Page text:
Rabbinic Reflections: Issue 68

June 18, 2021

The Blessing of Facebook

Dear Holy Friends,

I hope this letter finds you in good health and enjoying the beginning of the summer season. It is miraculous to see the world “opening-up,” which is offering us occasions to re-engage with friends, neighbors and community.

Over the course of the last year, I can guarantee you that I, like many others, spent more hours on Facebook than usual. Facebook provided a convenient platform for keeping up with friends, family, and acquaintances, to hear about their personal and professional successes, despite the challenges of the pandemic.

More recently, Facebook postings have lauded Israel as an example of proficiency in terms of vaccination distribution. This proficiency has led to the country completely lifting its mask restrictions in the last few days. In light of these developments, a colleague of mine posted on Facebook an original Beracha written by two female Rabbis.

The posting is entitled “The Blessing for the Removal of the Masks.” Although the blessing is more poetic in Hebrew than in the English, I will nonetheless share the following rough translation with you:

I am thankful to you (God) and you (my fellow human beings) For lovingkindness, healing, and the cessation of the plague, For the merit, to see the revealed faces of friends, For the expanded journey, which I may now march through this beautiful world, For attention to revived spirits, to which we now cleave, For the obligation to preserve the world and protect our fellow human beings.

With the removal of masks, we will encourage blessings and goodness,

Until quickly everyone in the world can utter,

The plague has finally ended (Bemidbar 17:15).

The Blessing for the Removal of the Masks is a beautiful example of contemporary rabbinic creativity. This liturgical innovation offers the Jewish community, as a whole, the possibility of addressing new situations through traditional words and familiar structures (note the usage of a familiar biblical quote regarding the ending of a plague).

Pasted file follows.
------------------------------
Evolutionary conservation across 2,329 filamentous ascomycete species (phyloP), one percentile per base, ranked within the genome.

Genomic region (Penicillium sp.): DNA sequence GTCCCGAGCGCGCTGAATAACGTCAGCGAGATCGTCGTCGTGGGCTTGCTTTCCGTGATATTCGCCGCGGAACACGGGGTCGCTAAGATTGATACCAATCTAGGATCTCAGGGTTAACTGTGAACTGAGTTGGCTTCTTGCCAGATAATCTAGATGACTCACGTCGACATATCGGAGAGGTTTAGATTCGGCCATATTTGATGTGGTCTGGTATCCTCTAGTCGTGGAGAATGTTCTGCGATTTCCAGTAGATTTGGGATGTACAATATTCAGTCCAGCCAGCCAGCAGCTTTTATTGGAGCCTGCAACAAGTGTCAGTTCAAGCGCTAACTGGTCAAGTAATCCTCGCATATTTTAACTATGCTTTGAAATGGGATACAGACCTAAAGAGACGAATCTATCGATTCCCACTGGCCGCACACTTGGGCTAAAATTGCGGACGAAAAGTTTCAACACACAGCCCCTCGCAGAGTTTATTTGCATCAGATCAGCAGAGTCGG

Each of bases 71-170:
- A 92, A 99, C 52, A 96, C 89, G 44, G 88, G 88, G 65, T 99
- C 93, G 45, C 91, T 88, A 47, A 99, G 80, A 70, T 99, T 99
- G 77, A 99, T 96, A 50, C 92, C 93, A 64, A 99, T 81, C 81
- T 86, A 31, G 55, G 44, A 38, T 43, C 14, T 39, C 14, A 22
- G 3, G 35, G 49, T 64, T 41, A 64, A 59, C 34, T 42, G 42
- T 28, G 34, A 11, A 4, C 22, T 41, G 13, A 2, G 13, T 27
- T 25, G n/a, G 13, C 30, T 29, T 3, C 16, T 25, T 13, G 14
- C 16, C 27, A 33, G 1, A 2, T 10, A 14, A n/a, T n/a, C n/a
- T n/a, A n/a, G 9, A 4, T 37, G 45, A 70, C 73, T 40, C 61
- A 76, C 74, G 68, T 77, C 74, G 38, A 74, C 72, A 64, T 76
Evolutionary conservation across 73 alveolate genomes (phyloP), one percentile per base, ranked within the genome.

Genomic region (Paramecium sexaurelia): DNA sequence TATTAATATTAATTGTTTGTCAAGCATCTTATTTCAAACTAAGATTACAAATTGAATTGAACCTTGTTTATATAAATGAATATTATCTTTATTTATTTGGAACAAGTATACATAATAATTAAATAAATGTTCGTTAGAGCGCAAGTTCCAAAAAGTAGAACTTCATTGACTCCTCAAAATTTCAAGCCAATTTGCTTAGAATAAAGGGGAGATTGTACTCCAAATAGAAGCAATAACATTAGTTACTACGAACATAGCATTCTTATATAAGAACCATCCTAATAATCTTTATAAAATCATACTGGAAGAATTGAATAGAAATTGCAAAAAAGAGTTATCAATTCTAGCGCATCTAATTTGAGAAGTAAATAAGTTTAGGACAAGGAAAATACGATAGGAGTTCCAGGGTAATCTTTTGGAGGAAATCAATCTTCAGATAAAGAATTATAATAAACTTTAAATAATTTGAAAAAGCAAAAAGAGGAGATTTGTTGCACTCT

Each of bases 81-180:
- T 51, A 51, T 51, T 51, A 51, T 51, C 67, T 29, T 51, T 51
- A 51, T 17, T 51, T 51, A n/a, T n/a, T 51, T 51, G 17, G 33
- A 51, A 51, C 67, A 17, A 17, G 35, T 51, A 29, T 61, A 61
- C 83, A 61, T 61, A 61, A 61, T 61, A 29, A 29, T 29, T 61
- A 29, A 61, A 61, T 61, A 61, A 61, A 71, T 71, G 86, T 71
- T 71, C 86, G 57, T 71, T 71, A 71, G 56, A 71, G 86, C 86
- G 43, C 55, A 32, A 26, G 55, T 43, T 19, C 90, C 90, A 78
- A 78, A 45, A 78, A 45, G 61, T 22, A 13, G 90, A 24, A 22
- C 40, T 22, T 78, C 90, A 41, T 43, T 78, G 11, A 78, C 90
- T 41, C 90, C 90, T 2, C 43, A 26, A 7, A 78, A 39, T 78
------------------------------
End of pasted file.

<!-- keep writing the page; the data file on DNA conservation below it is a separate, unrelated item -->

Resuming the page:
The poem, I believe, is simple in style, conveys complex truths, and reminds us of ongoing societal challenges.

Finally, how profound that the poem is artistically presented in the style of a Ketuba! Any Ketuba reminds the Jewish reader of mutual responsibility and ongoing obligation. It also reminds the Jewish reader of the nature of the journey of life, which can be filled with moments of unbridled joy and moments of deep despair. And last, the Ketuba reminds the Jewish reader that the moment of the chuppah is akin to the beginning of a new life. Undoubtedly, the presentation of The Blessing for the Removal of Masks in this format is deliberate due to the multiple associations that it brings.

As we enter into Shabbat, whether with our masks on or off, may we recognize the power of new blessings, the inherent potential of this moment in time, and the enormous responsibility that we each carry daily, both for ourselves and others.

Shabbat Shalom,

Rabbi Eric L. Wasser, EdD
201 562 5277

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